The raw wood of closet doors or shelves will also soak up colognes and oils. Opening such a closet days and weeks after application always surprises me nicely. I use Millefiori's 'Teck and Tonka' room spray in one of the cabinets, and lavender oil in another. If fate would want me to be blind one day, I am sure I could use fragrances to guide me from one place to the next, and to find the right clothes in a cabinet quickly.

      What conclusions do others draw from how I smell? - After one hour after first application 90% of the people will probably draw no conclusions at all, because they don't smell anything in particular, unless of course I allow them to come a bit closer than usual. And within the first hour? That may coincide with their own first hour in fragrance. Another reason why they may don't notice me smell-wise. ;)

      Thanks for the thoughts of a real insider, and your deeper thoughts on wearing fragrances as a man!


      *Monclin: search BN 2005, threads and posts, or blogtxtweb, Turin pp194 f.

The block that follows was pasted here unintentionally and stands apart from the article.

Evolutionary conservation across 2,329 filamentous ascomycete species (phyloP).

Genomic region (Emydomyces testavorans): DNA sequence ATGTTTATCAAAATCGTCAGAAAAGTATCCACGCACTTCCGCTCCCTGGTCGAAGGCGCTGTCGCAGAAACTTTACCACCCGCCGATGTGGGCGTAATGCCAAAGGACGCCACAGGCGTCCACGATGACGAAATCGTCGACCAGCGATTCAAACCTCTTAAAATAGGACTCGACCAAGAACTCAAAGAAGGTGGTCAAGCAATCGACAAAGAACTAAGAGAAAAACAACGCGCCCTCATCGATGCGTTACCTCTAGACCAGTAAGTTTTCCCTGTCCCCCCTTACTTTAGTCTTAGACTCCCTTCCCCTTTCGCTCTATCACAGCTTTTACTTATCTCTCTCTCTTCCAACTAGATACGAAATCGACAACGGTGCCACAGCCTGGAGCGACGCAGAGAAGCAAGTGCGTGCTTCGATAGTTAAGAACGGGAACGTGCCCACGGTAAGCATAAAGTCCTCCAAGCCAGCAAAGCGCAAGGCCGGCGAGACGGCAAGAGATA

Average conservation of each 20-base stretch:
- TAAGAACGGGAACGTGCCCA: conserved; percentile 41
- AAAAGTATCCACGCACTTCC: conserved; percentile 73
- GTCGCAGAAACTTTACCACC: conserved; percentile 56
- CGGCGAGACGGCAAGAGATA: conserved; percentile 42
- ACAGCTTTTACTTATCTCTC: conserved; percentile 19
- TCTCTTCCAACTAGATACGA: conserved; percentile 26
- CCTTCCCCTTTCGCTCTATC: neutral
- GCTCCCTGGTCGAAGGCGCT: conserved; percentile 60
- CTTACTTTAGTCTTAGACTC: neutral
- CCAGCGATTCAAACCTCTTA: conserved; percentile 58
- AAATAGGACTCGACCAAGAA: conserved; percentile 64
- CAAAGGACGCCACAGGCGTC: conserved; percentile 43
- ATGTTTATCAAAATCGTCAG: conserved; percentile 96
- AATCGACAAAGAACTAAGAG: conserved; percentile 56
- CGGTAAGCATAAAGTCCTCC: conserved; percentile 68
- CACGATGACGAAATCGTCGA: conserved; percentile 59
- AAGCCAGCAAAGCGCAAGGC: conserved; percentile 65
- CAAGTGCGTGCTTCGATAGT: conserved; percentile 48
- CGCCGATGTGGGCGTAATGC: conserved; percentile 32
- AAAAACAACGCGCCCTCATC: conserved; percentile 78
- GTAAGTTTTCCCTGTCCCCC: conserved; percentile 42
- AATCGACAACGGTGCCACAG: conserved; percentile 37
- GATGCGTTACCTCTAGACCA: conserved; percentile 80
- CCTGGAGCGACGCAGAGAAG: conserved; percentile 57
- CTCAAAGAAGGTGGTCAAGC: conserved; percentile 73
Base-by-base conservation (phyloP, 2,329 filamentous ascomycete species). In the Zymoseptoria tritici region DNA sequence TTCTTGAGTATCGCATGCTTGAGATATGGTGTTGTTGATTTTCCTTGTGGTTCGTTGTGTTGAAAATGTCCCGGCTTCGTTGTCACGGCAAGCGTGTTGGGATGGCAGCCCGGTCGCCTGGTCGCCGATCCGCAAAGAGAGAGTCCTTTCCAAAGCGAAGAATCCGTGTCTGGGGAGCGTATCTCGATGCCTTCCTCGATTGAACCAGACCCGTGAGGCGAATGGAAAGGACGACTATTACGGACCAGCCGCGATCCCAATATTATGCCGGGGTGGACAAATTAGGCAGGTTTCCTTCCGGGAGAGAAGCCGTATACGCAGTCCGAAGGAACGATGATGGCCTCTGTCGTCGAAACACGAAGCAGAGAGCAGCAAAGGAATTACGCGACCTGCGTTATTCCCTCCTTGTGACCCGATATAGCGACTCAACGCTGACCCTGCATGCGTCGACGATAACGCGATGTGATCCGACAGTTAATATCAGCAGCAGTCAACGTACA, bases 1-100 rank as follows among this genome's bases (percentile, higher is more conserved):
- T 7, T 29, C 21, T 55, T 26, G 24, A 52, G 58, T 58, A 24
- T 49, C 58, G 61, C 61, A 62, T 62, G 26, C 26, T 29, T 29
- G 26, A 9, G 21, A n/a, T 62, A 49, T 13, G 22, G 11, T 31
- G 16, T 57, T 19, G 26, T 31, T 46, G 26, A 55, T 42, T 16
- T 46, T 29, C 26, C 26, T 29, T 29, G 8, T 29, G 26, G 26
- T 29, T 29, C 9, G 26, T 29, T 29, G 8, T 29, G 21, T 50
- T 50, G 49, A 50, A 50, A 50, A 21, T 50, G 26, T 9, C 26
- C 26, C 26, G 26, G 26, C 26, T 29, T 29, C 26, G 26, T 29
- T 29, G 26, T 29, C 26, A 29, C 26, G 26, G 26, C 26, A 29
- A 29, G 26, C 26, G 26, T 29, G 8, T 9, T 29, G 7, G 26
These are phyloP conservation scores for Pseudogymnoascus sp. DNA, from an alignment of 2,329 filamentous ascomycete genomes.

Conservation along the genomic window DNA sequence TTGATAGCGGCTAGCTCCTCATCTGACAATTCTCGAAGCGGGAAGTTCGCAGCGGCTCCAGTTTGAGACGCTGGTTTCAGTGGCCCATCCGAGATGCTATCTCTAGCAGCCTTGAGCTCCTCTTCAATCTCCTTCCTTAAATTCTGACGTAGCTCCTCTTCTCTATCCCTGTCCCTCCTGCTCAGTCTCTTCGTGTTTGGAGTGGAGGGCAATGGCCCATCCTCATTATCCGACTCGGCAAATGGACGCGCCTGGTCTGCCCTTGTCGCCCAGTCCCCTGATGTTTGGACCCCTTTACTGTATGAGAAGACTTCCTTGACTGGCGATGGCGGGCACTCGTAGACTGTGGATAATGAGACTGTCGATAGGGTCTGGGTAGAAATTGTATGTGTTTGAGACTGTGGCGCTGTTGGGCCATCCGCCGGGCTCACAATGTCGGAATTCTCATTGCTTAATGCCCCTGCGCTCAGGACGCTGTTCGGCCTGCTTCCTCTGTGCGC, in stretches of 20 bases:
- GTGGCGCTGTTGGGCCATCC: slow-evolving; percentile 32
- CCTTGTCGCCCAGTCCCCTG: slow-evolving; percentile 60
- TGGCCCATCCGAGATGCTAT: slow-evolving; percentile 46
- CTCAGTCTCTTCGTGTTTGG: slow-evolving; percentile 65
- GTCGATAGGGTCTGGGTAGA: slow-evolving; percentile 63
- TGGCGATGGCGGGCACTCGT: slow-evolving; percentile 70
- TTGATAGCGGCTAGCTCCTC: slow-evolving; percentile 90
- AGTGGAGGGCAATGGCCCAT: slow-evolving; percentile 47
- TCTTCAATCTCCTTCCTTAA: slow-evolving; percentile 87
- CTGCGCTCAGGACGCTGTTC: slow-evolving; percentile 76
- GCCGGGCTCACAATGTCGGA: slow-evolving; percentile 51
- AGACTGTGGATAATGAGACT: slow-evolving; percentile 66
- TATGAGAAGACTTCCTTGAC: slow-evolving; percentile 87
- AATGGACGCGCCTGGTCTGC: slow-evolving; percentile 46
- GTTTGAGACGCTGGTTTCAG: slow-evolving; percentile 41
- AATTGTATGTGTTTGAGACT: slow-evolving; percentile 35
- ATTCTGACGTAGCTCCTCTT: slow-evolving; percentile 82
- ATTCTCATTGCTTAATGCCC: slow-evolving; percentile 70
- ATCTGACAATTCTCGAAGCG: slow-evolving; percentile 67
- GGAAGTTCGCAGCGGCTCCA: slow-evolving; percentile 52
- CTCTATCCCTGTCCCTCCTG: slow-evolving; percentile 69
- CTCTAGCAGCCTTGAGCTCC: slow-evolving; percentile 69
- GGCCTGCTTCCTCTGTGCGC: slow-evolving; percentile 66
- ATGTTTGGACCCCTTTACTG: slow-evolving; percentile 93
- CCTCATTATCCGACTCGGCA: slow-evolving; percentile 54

• Blowe46 | 23rd August 2008 22:35

      really good article. Maybe we should sticky it.

    • Sloan | 24th August 2008 02:59

      Good article. I occasionally spray my lampshades and bulbs to fill a room with a favorite scent.

    • FLCounselor | 1st September 2008 07:56

      Walker Minton wrote: "I ask myself whether it matters if the perfume is cheap to produce or very expensive. Can people who I walk past in the street determine this? What about those behind me in the post office queue? Will they think I am cheap, or ostentatious?"

      I question that this would ever matter. Quite frankly, I have no doubt that any correlation between the cost of the ingredients and production vs. the retail price is very, very weak at best.

      I believe a much stronger correlation exists between the retail prices and the level of snob appeal for which the houses are aiming.

      When I allow my mind to open up, I can find some wonderful inexpensive fragrances, e.g., the Mustang that I paid $10 for at Walgreens and the Lucky 6 for Men that I paid $4.99 for at CVS, both in 1 ounce bottles.

      No one on the street would ever know!